Where did you go? And how do you find yourself again?
Sometimes we lose ourselves somewhere between that first sighting of two pink lines and the car full of kids we now mother. The days of refereeing fights and scrubbing gum off the sofa seem to outnumber the days of harmonious zoo trips and picture-perfect picnics in the backyard. Our lists of responsibilities far outweigh the number of minutes in our day.
I remember being the dreamy young wife with visions of tea parties and structured scripture memory with my not-yet-born children. I assumed I would have daughters with big bows and boys with white knee socks. I imagined sweet voices singing “Jesus Loves Me.” Being the oldest child and very disciplined myself, I felt very capable of pulling off this feat of mothering. Unaware of the strain the constancy of mothering would take on me, I rushed toward motherhood with enthusiasm and naiveté.
Within forty-eight hours of giving birth, I was absolutely clueless. I had an olive-skinned baby that smelled like angels and sounded like wolves calling from the edge of the woods. I didn’t know how to make her stop crying. The hospital staff expected us to take her home in the morning and I had no confidence in my ability to be her parent. I was not the person I thought I was.
The doubt swelled and relented in cycles in the following months. I struggled to learn the art of nursing and rejoiced when we got it all figured out. I giggled with delight every time my tiny baby girl did something new and screamed into my pillow when she wouldn’t stop crying. I showed up at church with the baby covered in lace and my face covered in smiles.
We are good at that, aren’t we? We can smooth out the wrinkles and pretend like our walk is straight and our heart is joyful. The truth isn’t always so pretty. The early years of parenting can contradict the vision of the kind of mother we thought we would be.
We know peace and wisdom can be found in the pages of scripture. But I didn’t feel it. I didn’t feel like opening my Bible. I didn’t feel like praying. I felt like sleeping and asking God why it was so very hard to do the thing I felt created to do—be a mother. This struggle was new for me. I felt lost.
While trudging along through the spiritual darkness of those early days of mothering, I also mentored a young mother. She was relatively new in her relationship with Christ. We paired up so I could encourage her along. She had no idea that I forced open my Bible before she came to visit so I would have something to share with her.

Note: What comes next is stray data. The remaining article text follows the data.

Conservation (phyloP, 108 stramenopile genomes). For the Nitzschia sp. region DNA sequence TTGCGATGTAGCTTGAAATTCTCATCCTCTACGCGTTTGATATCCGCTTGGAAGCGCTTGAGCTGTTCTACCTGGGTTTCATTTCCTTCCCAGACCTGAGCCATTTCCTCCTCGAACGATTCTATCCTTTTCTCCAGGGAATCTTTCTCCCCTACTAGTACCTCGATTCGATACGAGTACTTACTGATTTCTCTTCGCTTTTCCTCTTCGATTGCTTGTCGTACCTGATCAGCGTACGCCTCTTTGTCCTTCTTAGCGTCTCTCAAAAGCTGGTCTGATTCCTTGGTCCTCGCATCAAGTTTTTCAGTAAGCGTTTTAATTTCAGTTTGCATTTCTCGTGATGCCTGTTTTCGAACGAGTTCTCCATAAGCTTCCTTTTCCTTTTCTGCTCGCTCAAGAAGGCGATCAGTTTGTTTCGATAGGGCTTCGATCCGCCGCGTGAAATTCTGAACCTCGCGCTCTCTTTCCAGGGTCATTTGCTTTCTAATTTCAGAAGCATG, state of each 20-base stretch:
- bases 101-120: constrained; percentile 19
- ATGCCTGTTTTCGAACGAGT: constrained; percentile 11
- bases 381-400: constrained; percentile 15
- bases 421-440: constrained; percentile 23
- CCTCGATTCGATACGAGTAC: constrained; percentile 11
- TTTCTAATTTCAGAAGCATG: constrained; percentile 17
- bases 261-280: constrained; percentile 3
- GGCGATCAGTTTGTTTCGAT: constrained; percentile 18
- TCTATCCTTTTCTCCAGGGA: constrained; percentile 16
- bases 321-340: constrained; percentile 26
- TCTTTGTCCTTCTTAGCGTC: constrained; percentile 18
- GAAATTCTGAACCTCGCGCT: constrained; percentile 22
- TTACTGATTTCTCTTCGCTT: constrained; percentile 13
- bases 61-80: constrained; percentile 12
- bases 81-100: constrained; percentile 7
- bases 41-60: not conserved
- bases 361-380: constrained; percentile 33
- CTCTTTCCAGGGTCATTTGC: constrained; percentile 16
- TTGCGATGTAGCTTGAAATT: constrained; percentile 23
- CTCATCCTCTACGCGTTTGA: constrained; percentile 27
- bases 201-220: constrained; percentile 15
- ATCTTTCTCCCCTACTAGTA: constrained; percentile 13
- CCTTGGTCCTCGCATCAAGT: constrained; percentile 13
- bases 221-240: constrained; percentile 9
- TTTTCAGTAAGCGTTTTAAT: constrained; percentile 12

It was the forcing open of Truth that held me together in the early years of filling into motherhood.
God graciously pulled me into His Word and into His arms. I fought a little, just like my baby girl would fight to break free of her swaddle. As she was comforted by the closeness of the tightly wrapped blanket, so I was comforted by the close presence of my Abba Father.
Through the years of mothering, that one practice anchored me. Reading God’s Word helped me discover my evolving identity as a mother. Through His word, God directed me through decisions, sorrow, periods of sinful rebellion, and times of sweet joy. When nothing else was sure or stable in my life, God’s Word remained.
I’ve been a mama for twelve years exactly. That angel-wolf of a baby has her last teen-less birthday this week. In the last decade, I brought home two other babies, each time with a bit more confidence in my skills and a whole lot more dependence on my Savior. I cannot imagine trying to mother my children apart from the wisdom, comfort, and power found in God’s Word.
Dear mother, it may be the very last thing you want to do today. Your list is full, your eyes are heavy, your kids are loud, and your dinner is burning. Hear Him call you through the noise.
He knows our name. Not “mom,” but our real name. He knows each of us. Not the person that everyone else knows with all the smiles and hair bows and white knee socks. He knows when we grieve who we thought we could be. He knows the struggle to keep it together when all of the pieces fall apart. He knows we long for more purpose and more peace.
He has something to say to us. It’s in His Word. Trust him and force open the pages if you must. Make daily time with God a priority over everything. Time spent in His presence doesn’t have to be lengthy to be effective. Let’s find ourselves once again in the pages of scripture.
This Mother Letter was born out of a beautiful project by Seth and Amber Haines. Read more Mother Letters at the Mother Letter link up. For a collection of letters in a lovely book, stop by your local Barnes and Noble or visit Amazon to purchase The Mother Letters: Sharing the Laughter, Joy, Struggles, and Hope.
This post was also featured on Huffington Post.
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